No matter what you study in college, you’ll certainly be required to write, and when you graduate you’ll be expected to have the writing skills you need to succeed in your career.

But will you? Despite their best intentions, college courses can instill some bad writing habits. Whether you go on to write academic papers or interoffice emails or blog posts (like me), you’ll need to break those habits to communicate effectively.

How bad habits start

The main culprit behind bad writing habits? Page requirements.

Let’s say Jim the undergraduate is assigned a five-page paper. He has enough knowledge and sources to write a thoughtful, well-supported paper — but it’s only four pages long. Maybe four and a half pages, depending on which fonts his professor allows and how willing she is to overlook padded margins.

Jim could add more length to his paper by doing more research to support his argument. Or, he could save a lot of time and hit the page requirement by using some or all of these four bad writing habits:

1. Using more and fancier words when fewer and simpler words will do.

Jim could write, “Capping the price of butter will lead to butter shortages.” This is perfectly clear, but it takes up less room on a page than, “Government dictation of the maximum price of butter will necessarily lead to shortages in the amount of butter available for sale on the market.”

It’s not as long as it could be, though. If Jim really wants to expand the sentence, he could say, “Government regulations dictating the maximum allowed price that sellers may charge for butter will necessarily lead to shortages in the amount of butter available for sale on the market following the implementation of the rules.”

This may pad the word count for Jim’s essay, but continuing this habit in professional life will lead to complicated writing that is hard to understand. It is almost always best to use the simplest and fewest words possible to express your ideas clearly.

2. Using the passive voice

The passive voice describes something being done, as opposed to someone doing. The active voice tells us that “Sally caught the ball,” but the passive voice says that “The ball was caught by Sally.” The resulting sentence is more boring and awkward to read, but it is also two words longer, so Jim will use it in his essay.

But if Jim keeps this bad habit past college, all his writing will be awkward, boring, and hard to read.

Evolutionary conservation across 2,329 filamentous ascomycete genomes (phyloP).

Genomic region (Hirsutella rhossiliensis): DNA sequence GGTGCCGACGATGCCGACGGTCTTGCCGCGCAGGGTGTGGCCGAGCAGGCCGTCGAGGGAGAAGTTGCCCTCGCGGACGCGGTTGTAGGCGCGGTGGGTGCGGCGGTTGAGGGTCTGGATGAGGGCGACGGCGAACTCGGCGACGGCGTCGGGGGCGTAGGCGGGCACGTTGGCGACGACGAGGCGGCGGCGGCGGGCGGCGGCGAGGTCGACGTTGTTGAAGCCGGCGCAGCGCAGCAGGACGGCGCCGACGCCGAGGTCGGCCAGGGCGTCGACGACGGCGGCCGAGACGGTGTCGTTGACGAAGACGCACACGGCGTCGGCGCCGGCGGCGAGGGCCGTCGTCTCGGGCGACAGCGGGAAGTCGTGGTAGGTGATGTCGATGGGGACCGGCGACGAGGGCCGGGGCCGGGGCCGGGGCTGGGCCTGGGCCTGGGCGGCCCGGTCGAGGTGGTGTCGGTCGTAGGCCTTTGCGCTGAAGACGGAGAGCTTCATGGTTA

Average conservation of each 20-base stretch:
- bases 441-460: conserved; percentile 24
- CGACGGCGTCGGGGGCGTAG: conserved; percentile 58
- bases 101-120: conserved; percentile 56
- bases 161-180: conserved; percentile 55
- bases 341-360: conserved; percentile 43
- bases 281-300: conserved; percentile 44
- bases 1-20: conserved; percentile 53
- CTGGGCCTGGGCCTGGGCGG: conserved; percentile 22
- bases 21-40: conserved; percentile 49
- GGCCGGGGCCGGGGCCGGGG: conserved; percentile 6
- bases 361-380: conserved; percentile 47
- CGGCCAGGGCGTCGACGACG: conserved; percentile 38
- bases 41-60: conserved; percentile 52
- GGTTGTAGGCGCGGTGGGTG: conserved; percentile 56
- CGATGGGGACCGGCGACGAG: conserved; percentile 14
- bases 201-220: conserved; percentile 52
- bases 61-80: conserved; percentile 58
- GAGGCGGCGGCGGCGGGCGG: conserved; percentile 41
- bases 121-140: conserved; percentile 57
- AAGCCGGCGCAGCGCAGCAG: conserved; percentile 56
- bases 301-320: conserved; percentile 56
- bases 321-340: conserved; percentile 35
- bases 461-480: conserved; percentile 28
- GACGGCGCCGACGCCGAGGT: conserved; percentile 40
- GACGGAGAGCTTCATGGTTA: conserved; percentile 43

When possible, the active voice should be used you should use the active voice for more concise, impactful prose.

3. Avoiding contractions

Many of us are taught that contractions don’t belong in formal writing. That works for Jim just fine, because it means he can use two words where he might have used one. He might even think that eliminating contractions makes his work seem more formal and intelligent.

Avoiding contractions isn’t always a bad thing. You’re likely to use fewer contractions in an academic paper than in a blog post, because the writing styles and audiences are different. But if you avoid contractions altogether, your writing may come across as stiff and formal when it shouldn’t.

4. Avoiding pronouns and acronyms

Jim wants to cite some figures from a report by the Congressional Budget Office in his paper. Rather than introduce the report and its source just once before using the acronym “CBO” in the rest of his paper, Jim will use the full name whenever possible. Similarly, when citing professors or other experts, he is certain to write their full names again and again, rather than simply “he” and “she.”

Like the other bad habits, this adds unnecessary length, making the whole paper harder to read. It’s also annoyingly repetitive — reading all those nouns over and over again can really get you down.

If you’d like to break some of your bad habits, I highly recommend the Hemingway App. It identifies complex words, long sentences, and the passive voice to help you make your writing more clear and concise. It even gives recommendations for simpler words and words to cut.

I also recommend George Orwell’s “Politics and the English Language.” Several of Orwell’s rules for writing are the inspiration for bad habits on this list.